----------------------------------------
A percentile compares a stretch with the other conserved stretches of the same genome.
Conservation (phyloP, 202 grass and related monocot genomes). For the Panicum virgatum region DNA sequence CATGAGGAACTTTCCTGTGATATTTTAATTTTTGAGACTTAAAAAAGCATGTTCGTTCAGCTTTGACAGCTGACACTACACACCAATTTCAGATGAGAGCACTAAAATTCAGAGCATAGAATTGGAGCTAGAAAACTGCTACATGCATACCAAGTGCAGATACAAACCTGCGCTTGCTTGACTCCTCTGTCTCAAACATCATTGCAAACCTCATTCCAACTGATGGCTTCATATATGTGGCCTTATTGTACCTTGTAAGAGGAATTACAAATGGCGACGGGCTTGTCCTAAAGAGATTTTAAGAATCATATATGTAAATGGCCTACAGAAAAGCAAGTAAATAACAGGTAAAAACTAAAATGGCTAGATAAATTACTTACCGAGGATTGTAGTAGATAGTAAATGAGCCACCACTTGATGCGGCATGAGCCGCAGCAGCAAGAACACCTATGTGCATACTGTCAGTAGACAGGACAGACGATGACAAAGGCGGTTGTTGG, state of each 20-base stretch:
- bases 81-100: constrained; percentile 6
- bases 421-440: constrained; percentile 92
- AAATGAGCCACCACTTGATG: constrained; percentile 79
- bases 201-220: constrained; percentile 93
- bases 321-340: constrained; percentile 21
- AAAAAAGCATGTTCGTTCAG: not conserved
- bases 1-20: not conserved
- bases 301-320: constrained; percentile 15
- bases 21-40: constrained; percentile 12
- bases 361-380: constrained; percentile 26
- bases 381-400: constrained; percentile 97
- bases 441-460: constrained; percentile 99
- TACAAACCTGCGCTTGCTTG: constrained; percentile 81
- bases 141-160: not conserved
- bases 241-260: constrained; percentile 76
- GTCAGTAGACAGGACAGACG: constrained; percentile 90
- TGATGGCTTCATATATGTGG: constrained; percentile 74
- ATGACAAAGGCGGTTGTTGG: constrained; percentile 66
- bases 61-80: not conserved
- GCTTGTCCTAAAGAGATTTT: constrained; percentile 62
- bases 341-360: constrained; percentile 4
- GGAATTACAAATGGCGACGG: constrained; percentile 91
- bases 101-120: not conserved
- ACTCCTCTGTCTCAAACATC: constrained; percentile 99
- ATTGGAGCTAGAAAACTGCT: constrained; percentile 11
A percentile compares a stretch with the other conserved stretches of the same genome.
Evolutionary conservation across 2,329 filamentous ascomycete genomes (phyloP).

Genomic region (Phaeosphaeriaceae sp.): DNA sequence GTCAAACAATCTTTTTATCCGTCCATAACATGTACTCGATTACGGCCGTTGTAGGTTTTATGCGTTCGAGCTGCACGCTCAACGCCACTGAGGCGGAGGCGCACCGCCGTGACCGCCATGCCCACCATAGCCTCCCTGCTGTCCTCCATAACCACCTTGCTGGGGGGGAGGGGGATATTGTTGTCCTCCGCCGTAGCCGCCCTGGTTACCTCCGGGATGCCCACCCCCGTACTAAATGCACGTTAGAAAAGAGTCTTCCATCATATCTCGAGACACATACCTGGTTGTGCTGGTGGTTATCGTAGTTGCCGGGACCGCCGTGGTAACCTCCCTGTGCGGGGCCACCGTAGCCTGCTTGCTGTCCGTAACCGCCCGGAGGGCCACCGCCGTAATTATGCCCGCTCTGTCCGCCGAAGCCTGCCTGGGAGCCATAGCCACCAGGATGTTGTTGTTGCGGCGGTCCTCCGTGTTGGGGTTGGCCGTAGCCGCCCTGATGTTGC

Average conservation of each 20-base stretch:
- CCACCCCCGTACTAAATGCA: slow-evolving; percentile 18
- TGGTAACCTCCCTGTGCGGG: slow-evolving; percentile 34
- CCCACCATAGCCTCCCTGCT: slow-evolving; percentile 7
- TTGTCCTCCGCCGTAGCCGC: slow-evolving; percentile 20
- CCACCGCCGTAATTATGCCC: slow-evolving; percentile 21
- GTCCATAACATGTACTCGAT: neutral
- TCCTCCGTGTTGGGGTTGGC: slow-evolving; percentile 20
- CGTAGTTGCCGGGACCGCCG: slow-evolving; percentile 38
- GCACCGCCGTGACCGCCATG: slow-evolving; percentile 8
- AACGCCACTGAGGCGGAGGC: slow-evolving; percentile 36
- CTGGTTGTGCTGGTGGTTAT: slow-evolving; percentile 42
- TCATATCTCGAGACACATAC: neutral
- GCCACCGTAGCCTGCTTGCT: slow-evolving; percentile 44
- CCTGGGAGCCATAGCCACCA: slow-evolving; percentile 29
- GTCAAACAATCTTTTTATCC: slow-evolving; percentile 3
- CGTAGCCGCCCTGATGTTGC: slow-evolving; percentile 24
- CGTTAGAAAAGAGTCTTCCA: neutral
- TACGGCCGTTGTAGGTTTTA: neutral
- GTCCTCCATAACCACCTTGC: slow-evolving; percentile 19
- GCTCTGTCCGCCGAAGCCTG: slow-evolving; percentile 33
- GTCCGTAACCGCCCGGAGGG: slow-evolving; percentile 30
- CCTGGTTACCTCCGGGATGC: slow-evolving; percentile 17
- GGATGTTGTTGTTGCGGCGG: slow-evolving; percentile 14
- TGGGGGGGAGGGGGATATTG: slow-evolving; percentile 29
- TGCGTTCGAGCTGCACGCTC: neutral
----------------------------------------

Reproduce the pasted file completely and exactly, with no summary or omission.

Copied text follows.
A percentile compares a stretch with the other conserved stretches of the same genome.
Conservation (phyloP, 202 grass and related monocot genomes). For the Panicum virgatum region DNA sequence CATGAGGAACTTTCCTGTGATATTTTAATTTTTGAGACTTAAAAAAGCATGTTCGTTCAGCTTTGACAGCTGACACTACACACCAATTTCAGATGAGAGCACTAAAATTCAGAGCATAGAATTGGAGCTAGAAAACTGCTACATGCATACCAAGTGCAGATACAAACCTGCGCTTGCTTGACTCCTCTGTCTCAAACATCATTGCAAACCTCATTCCAACTGATGGCTTCATATATGTGGCCTTATTGTACCTTGTAAGAGGAATTACAAATGGCGACGGGCTTGTCCTAAAGAGATTTTAAGAATCATATATGTAAATGGCCTACAGAAAAGCAAGTAAATAACAGGTAAAAACTAAAATGGCTAGATAAATTACTTACCGAGGATTGTAGTAGATAGTAAATGAGCCACCACTTGATGCGGCATGAGCCGCAGCAGCAAGAACACCTATGTGCATACTGTCAGTAGACAGGACAGACGATGACAAAGGCGGTTGTTGG, state of each 20-base stretch:
- bases 81-100: constrained; percentile 6
- bases 421-440: constrained; percentile 92
- AAATGAGCCACCACTTGATG: constrained; percentile 79
- bases 201-220: constrained; percentile 93
- bases 321-340: constrained; percentile 21
- AAAAAAGCATGTTCGTTCAG: not conserved
- bases 1-20: not conserved
- bases 301-320: constrained; percentile 15
- bases 21-40: constrained; percentile 12
- bases 361-380: constrained; percentile 26
- bases 381-400: constrained; percentile 97
- bases 441-460: constrained; percentile 99
- TACAAACCTGCGCTTGCTTG: constrained; percentile 81
- bases 141-160: not conserved
- bases 241-260: constrained; percentile 76
- GTCAGTAGACAGGACAGACG: constrained; percentile 90
- TGATGGCTTCATATATGTGG: constrained; percentile 74
- ATGACAAAGGCGGTTGTTGG: constrained; percentile 66
- bases 61-80: not conserved
- GCTTGTCCTAAAGAGATTTT: constrained; percentile 62
- bases 341-360: constrained; percentile 4
- GGAATTACAAATGGCGACGG: constrained; percentile 91
- bases 101-120: not conserved
- ACTCCTCTGTCTCAAACATC: constrained; percentile 99
- ATTGGAGCTAGAAAACTGCT: constrained; percentile 11
A percentile compares a stretch with the other conserved stretches of the same genome.
Evolutionary conservation across 2,329 filamentous ascomycete genomes (phyloP).

Genomic region (Phaeosphaeriaceae sp.): DNA sequence GTCAAACAATCTTTTTATCCGTCCATAACATGTACTCGATTACGGCCGTTGTAGGTTTTATGCGTTCGAGCTGCACGCTCAACGCCACTGAGGCGGAGGCGCACCGCCGTGACCGCCATGCCCACCATAGCCTCCCTGCTGTCCTCCATAACCACCTTGCTGGGGGGGAGGGGGATATTGTTGTCCTCCGCCGTAGCCGCCCTGGTTACCTCCGGGATGCCCACCCCCGTACTAAATGCACGTTAGAAAAGAGTCTTCCATCATATCTCGAGACACATACCTGGTTGTGCTGGTGGTTATCGTAGTTGCCGGGACCGCCGTGGTAACCTCCCTGTGCGGGGCCACCGTAGCCTGCTTGCTGTCCGTAACCGCCCGGAGGGCCACCGCCGTAATTATGCCCGCTCTGTCCGCCGAAGCCTGCCTGGGAGCCATAGCCACCAGGATGTTGTTGTTGCGGCGGTCCTCCGTGTTGGGGTTGGCCGTAGCCGCCCTGATGTTGC

Average conservation of each 20-base stretch:
- CCACCCCCGTACTAAATGCA: slow-evolving; percentile 18
- TGGTAACCTCCCTGTGCGGG: slow-evolving; percentile 34
- CCCACCATAGCCTCCCTGCT: slow-evolving; percentile 7
- TTGTCCTCCGCCGTAGCCGC: slow-evolving; percentile 20
- CCACCGCCGTAATTATGCCC: slow-evolving; percentile 21
- GTCCATAACATGTACTCGAT: neutral
- TCCTCCGTGTTGGGGTTGGC: slow-evolving; percentile 20
- CGTAGTTGCCGGGACCGCCG: slow-evolving; percentile 38
- GCACCGCCGTGACCGCCATG: slow-evolving; percentile 8
- AACGCCACTGAGGCGGAGGC: slow-evolving; percentile 36
- CTGGTTGTGCTGGTGGTTAT: slow-evolving; percentile 42
- TCATATCTCGAGACACATAC: neutral
- GCCACCGTAGCCTGCTTGCT: slow-evolving; percentile 44
- CCTGGGAGCCATAGCCACCA: slow-evolving; percentile 29
- GTCAAACAATCTTTTTATCC: slow-evolving; percentile 3
- CGTAGCCGCCCTGATGTTGC: slow-evolving; percentile 24
- CGTTAGAAAAGAGTCTTCCA: neutral
- TACGGCCGTTGTAGGTTTTA: neutral
- GTCCTCCATAACCACCTTGC: slow-evolving; percentile 19
- GCTCTGTCCGCCGAAGCCTG: slow-evolving; percentile 33
- GTCCGTAACCGCCCGGAGGG: slow-evolving; percentile 30
- CCTGGTTACCTCCGGGATGC: slow-evolving; percentile 17
- GGATGTTGTTGTTGCGGCGG: slow-evolving; percentile 14
- TGGGGGGGAGGGGGATATTG: slow-evolving; percentile 29
- TGCGTTCGAGCTGCACGCTC: neutral